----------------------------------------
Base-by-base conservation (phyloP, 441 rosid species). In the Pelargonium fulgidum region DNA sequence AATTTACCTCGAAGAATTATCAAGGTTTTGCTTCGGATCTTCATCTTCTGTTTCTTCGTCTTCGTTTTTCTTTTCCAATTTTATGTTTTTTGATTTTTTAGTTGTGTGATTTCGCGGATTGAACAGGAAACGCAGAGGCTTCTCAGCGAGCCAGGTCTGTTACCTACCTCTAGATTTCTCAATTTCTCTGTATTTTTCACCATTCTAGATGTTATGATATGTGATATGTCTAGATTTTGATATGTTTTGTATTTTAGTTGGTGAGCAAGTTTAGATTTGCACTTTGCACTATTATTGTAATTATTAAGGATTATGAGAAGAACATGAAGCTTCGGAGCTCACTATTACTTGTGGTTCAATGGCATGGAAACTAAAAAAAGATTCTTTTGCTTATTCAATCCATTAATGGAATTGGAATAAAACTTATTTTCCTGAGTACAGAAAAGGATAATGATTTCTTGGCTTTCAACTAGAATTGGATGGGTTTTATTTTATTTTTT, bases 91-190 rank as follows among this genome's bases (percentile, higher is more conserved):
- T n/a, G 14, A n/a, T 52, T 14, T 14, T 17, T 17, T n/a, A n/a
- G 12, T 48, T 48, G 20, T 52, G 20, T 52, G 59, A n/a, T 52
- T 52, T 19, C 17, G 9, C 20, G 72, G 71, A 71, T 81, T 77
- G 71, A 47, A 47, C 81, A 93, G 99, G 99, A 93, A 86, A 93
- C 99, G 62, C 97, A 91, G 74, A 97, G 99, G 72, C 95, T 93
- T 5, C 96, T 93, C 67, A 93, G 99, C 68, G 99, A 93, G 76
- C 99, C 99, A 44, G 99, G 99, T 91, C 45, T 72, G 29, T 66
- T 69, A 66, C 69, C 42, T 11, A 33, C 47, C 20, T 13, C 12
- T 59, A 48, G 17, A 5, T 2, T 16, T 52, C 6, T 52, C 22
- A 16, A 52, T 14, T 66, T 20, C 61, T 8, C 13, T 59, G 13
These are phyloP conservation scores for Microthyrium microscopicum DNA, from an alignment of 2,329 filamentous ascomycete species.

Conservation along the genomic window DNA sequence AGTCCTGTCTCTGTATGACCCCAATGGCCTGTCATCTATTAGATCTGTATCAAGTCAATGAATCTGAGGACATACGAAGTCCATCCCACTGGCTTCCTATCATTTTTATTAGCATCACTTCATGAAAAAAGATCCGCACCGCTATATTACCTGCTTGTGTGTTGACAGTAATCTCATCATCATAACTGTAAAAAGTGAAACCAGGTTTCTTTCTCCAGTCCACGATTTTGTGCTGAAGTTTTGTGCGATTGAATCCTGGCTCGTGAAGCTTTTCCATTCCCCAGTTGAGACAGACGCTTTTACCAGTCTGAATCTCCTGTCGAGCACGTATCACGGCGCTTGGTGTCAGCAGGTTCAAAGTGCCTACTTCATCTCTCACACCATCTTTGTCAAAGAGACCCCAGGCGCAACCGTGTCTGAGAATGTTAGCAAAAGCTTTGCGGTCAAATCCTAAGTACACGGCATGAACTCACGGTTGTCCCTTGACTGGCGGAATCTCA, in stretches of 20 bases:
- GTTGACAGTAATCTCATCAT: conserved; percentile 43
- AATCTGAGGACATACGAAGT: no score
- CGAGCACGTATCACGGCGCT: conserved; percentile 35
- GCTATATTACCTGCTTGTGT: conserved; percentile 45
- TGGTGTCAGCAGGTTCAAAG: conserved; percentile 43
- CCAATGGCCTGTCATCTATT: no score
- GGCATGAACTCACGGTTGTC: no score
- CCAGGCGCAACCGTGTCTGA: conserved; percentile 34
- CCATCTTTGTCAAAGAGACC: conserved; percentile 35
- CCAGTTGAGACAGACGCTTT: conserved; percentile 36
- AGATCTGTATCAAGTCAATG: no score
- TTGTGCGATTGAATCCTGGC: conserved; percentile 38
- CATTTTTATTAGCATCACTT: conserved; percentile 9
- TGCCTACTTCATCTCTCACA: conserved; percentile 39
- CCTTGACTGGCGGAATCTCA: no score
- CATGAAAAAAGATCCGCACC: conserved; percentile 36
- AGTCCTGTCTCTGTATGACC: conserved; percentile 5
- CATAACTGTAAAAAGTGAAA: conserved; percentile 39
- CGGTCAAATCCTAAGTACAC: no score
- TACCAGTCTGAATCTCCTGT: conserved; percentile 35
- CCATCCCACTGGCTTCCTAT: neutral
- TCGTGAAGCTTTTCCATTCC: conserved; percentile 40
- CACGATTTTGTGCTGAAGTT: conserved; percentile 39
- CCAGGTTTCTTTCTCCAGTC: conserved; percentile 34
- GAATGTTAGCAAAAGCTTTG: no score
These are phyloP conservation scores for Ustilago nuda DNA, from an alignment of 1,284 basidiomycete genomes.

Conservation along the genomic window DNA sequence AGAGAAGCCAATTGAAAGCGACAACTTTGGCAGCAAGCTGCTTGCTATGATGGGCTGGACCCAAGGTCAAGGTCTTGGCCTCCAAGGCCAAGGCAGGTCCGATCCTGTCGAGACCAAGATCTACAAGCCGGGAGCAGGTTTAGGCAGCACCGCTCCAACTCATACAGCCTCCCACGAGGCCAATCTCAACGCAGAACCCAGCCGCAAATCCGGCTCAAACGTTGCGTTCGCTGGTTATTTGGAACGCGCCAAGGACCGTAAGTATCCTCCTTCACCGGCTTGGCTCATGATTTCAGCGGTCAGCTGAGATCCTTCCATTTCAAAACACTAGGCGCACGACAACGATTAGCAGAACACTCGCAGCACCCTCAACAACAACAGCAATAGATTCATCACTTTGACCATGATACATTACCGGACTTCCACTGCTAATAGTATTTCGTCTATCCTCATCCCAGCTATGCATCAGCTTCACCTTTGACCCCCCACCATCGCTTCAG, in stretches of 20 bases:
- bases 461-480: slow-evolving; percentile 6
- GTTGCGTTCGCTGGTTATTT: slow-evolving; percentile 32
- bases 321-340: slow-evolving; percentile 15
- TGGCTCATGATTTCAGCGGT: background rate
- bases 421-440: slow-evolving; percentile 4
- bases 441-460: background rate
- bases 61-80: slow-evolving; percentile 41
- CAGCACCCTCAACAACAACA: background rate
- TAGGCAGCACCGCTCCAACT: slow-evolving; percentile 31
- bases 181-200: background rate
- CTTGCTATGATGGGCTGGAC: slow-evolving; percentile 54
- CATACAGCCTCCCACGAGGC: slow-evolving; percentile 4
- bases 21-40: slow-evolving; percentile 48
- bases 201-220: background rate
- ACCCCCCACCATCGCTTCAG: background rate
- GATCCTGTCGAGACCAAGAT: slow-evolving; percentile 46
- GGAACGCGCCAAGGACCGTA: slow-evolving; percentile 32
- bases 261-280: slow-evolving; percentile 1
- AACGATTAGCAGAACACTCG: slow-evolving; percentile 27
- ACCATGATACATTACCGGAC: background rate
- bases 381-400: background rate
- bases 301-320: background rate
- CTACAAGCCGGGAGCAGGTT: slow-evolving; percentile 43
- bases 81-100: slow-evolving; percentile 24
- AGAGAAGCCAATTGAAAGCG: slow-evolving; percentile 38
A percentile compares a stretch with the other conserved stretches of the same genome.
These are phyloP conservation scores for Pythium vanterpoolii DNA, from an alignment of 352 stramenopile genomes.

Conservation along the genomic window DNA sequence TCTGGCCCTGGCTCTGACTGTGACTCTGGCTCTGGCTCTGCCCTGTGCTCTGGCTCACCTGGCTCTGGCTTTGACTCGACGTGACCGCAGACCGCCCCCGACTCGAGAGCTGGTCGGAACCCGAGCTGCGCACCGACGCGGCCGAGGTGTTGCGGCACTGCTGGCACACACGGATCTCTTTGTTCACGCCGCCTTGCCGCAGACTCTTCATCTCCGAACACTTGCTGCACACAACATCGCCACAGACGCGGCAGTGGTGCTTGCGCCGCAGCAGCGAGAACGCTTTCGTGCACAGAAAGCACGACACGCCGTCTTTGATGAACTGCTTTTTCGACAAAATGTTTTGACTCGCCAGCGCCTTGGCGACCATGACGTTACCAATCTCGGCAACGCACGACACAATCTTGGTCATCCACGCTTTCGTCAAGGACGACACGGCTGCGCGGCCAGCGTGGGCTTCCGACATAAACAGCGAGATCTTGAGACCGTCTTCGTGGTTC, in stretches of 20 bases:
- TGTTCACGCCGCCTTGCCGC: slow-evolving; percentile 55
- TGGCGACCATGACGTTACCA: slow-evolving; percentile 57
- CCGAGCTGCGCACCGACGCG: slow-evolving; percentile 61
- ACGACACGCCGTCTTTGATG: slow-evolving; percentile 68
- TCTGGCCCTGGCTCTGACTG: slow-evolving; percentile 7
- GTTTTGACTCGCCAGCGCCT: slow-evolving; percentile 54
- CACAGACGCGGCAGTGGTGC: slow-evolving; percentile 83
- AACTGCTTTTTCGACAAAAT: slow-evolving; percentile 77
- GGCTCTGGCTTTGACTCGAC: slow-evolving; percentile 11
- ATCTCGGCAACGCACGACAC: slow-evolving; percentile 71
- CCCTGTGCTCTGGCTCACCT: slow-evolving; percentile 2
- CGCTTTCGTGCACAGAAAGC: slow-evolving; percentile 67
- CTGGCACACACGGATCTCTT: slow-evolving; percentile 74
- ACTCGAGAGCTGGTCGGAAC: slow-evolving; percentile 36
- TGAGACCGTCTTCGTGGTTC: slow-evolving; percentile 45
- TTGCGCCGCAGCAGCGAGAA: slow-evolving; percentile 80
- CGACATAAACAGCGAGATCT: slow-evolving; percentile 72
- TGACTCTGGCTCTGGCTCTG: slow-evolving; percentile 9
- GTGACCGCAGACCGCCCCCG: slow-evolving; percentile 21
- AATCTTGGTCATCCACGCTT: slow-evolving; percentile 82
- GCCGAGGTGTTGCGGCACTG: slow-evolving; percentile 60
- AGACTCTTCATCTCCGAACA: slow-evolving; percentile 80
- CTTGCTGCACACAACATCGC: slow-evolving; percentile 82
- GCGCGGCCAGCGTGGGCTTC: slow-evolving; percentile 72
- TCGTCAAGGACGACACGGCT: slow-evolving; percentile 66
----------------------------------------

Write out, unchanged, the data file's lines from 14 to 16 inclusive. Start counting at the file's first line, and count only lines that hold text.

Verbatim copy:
- GTTGACAGTAATCTCATCAT: conserved; percentile 43
- AATCTGAGGACATACGAAGT: no score
- CGAGCACGTATCACGGCGCT: conserved; percentile 35